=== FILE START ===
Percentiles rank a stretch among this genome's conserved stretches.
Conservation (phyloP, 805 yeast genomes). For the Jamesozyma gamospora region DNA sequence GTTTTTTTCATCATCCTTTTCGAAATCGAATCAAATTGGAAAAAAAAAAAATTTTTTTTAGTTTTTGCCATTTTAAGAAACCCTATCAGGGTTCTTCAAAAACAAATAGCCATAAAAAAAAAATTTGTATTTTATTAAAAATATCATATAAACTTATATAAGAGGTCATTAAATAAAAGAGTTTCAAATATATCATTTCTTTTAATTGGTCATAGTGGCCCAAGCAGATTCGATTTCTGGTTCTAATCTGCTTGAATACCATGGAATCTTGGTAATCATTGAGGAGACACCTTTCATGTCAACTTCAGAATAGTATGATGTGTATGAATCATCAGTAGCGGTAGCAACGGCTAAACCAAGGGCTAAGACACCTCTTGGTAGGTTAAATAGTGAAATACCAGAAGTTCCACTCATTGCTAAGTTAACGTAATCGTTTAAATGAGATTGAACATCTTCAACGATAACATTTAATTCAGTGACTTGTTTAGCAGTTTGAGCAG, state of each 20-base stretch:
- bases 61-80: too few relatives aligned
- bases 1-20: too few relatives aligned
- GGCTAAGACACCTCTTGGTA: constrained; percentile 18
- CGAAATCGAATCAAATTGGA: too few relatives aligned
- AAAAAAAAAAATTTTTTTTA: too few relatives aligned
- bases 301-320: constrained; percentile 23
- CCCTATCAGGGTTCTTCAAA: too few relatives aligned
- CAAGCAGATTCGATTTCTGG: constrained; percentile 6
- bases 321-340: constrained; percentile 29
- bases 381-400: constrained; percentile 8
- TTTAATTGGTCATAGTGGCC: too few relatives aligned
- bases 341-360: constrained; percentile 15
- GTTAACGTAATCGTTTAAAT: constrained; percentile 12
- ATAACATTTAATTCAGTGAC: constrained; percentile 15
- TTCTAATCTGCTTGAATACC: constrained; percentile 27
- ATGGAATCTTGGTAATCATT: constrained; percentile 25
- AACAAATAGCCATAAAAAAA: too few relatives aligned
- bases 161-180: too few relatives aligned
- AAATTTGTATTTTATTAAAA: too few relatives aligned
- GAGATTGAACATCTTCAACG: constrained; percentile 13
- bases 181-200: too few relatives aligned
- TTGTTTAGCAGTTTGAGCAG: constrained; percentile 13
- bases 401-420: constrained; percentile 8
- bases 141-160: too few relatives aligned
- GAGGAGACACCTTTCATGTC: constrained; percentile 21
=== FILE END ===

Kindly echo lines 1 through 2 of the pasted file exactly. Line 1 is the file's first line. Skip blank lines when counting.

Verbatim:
Percentiles rank a stretch among this genome's conserved stretches.
Conservation (phyloP, 805 yeast genomes). For the Jamesozyma gamospora region DNA sequence GTTTTTTTCATCATCCTTTTCGAAATCGAATCAAATTGGAAAAAAAAAAAATTTTTTTTAGTTTTTGCCATTTTAAGAAACCCTATCAGGGTTCTTCAAAAACAAATAGCCATAAAAAAAAAATTTGTATTTTATTAAAAATATCATATAAACTTATATAAGAGGTCATTAAATAAAAGAGTTTCAAATATATCATTTCTTTTAATTGGTCATAGTGGCCCAAGCAGATTCGATTTCTGGTTCTAATCTGCTTGAATACCATGGAATCTTGGTAATCATTGAGGAGACACCTTTCATGTCAACTTCAGAATAGTATGATGTGTATGAATCATCAGTAGCGGTAGCAACGGCTAAACCAAGGGCTAAGACACCTCTTGGTAGGTTAAATAGTGAAATACCAGAAGTTCCACTCATTGCTAAGTTAACGTAATCGTTTAAATGAGATTGAACATCTTCAACGATAACATTTAATTCAGTGACTTGTTTAGCAGTTTGAGCAG, state of each 20-base stretch: